>>Why Dayton says it had to file $300M lawsuit against Wright-Patt over water contamination

False alarm leads to four-hour lockdown at Wright-Patterson

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Col. Patrick MIller, commander of the 88th Air Base Wing at Wright-Patterson Air Force Base, addresses the media in a 2 a.m. press conference Sept. 10, 2021 outside the Hope Hotel. A four-hour investigation found no active shooter on the base after an initial report. THOMAS GNAU/STAFF

Col. Patrick MIller, commander of the 88th Air Base Wing at Wright-Patterson Air Force Base, addresses the media in a 2 a.m. press conference Sept. 10, 2021 outside the Hope Hotel. A four-hour investigation found no active shooter on the base after an initial report. THOMAS GNAU/STAFF

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Col. Patrick MIller, commander of the 88th Air Base Wing at Wright-Patterson Air Force Base, addresses the media in a 2 a.m. press conference Sept. 10, 2021 outside the Hope Hotel. A four-hour investigation found no active shooter on the base after an initial report. THOMAS GNAU/STAFF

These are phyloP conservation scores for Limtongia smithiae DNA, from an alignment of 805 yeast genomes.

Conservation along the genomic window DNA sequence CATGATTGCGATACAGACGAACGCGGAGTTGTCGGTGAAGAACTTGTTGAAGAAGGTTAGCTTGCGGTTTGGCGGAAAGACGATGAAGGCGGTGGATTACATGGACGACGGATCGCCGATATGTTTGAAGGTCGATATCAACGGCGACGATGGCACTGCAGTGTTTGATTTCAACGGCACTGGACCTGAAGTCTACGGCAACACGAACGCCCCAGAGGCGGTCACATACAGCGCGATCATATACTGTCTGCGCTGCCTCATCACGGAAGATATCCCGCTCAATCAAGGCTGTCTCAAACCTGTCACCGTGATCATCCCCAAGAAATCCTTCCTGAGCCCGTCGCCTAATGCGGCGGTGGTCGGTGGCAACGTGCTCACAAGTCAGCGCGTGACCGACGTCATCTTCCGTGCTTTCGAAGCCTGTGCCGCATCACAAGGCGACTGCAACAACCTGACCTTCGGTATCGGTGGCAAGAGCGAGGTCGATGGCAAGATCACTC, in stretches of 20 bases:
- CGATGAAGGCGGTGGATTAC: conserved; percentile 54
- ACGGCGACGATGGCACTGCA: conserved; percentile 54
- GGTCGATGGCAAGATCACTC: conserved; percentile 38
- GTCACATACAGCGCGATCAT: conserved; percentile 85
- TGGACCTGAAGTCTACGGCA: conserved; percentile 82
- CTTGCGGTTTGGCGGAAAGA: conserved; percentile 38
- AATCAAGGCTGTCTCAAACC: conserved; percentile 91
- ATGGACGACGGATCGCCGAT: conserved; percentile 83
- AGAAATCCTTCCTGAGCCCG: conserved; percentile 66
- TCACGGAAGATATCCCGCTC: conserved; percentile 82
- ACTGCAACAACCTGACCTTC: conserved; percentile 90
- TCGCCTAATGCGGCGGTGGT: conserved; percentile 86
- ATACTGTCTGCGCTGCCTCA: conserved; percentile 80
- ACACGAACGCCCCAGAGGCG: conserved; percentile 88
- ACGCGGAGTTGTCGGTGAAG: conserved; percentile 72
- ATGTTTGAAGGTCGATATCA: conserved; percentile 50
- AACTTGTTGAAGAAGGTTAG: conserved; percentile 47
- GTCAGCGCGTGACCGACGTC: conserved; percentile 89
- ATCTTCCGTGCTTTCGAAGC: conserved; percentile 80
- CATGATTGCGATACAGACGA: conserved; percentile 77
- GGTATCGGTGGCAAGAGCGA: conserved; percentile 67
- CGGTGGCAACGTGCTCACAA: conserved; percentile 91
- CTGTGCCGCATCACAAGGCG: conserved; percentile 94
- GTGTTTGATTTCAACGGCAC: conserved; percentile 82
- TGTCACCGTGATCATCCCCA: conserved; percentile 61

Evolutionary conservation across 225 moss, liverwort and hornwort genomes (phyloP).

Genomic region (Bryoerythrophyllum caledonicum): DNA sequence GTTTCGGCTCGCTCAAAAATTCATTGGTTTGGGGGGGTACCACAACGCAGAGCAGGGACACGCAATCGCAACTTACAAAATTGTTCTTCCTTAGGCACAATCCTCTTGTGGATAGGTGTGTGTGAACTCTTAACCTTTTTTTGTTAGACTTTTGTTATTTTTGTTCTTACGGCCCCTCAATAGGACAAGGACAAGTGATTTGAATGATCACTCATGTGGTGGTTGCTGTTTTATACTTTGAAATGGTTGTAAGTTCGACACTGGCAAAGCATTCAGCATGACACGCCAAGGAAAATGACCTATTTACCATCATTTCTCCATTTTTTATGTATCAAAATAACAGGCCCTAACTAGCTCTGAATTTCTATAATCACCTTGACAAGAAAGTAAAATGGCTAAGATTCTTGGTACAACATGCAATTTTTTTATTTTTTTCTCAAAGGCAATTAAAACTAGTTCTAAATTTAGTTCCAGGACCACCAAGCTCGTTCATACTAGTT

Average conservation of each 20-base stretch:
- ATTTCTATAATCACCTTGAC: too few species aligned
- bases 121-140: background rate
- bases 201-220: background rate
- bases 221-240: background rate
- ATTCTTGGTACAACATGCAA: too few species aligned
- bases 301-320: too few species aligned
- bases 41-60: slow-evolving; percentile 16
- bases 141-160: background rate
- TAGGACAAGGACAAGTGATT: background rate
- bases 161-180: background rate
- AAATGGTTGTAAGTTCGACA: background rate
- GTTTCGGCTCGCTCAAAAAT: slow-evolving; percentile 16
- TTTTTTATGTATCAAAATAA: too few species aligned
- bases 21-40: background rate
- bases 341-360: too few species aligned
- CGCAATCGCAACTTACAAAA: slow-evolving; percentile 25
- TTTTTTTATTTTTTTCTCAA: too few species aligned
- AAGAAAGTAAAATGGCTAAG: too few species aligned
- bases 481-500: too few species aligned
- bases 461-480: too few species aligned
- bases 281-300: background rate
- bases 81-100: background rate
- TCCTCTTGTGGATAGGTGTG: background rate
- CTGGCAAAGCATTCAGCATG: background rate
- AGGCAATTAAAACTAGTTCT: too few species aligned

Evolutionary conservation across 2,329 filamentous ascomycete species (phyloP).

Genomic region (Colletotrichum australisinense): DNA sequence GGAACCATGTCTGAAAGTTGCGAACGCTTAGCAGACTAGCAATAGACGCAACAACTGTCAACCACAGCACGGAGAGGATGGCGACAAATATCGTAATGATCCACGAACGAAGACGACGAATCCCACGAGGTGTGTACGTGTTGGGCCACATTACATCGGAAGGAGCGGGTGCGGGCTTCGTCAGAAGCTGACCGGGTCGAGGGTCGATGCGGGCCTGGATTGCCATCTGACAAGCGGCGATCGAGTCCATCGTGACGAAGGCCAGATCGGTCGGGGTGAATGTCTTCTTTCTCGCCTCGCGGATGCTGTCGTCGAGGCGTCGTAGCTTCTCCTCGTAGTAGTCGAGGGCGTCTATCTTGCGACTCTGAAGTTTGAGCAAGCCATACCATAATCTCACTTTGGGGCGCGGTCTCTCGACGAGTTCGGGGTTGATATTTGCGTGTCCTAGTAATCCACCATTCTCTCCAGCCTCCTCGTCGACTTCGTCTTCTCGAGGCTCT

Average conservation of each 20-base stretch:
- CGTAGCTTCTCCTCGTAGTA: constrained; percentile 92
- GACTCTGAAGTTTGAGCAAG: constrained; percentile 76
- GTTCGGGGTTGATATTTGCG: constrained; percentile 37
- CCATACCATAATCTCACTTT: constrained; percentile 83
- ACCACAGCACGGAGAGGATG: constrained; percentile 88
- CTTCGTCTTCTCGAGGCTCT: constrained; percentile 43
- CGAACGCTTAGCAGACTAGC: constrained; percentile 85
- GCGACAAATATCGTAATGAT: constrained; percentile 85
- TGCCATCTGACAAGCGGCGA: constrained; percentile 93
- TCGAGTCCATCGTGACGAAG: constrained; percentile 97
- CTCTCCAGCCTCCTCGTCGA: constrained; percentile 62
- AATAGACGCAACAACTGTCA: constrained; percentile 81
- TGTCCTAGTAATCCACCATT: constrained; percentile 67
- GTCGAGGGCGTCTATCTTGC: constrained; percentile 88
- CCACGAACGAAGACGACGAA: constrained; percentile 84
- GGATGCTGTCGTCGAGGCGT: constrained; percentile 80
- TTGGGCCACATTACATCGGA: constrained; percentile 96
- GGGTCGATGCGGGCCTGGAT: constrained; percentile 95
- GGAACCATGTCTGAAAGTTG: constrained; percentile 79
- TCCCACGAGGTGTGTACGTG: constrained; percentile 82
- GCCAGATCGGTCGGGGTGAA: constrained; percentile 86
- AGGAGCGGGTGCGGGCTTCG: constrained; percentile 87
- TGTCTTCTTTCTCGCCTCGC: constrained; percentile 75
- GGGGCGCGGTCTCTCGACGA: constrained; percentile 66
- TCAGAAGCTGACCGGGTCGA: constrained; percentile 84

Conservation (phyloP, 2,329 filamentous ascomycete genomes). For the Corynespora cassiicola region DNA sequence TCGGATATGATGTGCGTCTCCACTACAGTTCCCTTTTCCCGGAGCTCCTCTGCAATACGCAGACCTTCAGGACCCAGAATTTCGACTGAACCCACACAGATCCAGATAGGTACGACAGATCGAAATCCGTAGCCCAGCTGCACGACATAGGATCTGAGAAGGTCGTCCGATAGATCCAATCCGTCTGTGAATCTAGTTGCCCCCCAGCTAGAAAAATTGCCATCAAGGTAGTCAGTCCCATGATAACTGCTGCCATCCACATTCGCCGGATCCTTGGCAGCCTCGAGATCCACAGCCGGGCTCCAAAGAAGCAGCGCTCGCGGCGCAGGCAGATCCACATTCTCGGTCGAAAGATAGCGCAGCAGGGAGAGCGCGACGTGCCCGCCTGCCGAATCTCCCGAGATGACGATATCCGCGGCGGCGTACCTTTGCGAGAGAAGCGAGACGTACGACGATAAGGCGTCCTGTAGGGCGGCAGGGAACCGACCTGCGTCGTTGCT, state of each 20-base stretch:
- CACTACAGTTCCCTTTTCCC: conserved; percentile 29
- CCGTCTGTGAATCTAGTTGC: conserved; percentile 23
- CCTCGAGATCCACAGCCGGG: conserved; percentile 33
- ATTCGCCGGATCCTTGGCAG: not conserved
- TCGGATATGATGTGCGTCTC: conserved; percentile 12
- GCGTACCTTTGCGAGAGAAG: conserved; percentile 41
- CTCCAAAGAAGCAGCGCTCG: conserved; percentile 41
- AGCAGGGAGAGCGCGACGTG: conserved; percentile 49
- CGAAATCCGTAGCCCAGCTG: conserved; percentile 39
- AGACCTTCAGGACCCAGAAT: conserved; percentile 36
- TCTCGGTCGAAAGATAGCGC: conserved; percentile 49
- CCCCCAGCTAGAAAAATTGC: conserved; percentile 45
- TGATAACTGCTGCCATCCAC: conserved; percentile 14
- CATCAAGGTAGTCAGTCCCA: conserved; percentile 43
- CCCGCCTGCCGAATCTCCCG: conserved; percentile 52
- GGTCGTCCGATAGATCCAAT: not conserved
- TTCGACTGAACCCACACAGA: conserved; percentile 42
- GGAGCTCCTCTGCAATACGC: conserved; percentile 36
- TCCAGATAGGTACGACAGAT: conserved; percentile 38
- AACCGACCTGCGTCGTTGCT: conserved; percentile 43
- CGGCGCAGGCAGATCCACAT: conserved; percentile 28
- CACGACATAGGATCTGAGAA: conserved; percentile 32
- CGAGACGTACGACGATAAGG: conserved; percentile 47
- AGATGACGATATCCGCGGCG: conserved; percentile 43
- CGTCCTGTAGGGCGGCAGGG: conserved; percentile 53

Shortly after 9 p.m. Sept. 9, two people approached the security desk at the National Air and Space Intelligence Center (NASIC) at Wright-Patterson. They informed a security officer they thought they heard one gunshot.

What followed was an intense four-hour search through, and clearing of, the three-story, 850,000-square-foot NASIC complex, a big, secure structure with a 24-hour workforce that defies quick or easy walk-throughs.

In the end, no shooter was found, no one was hurt, arrested or detained, base leaders said. And it is believed that the report of a gunshot was made in good faith, Col. Patrick Miller, commander of the base’s 88th Air Base Wing, said at the time.

>> What happened: 4-hour search finds no threat after report of shooter at Wright-Patt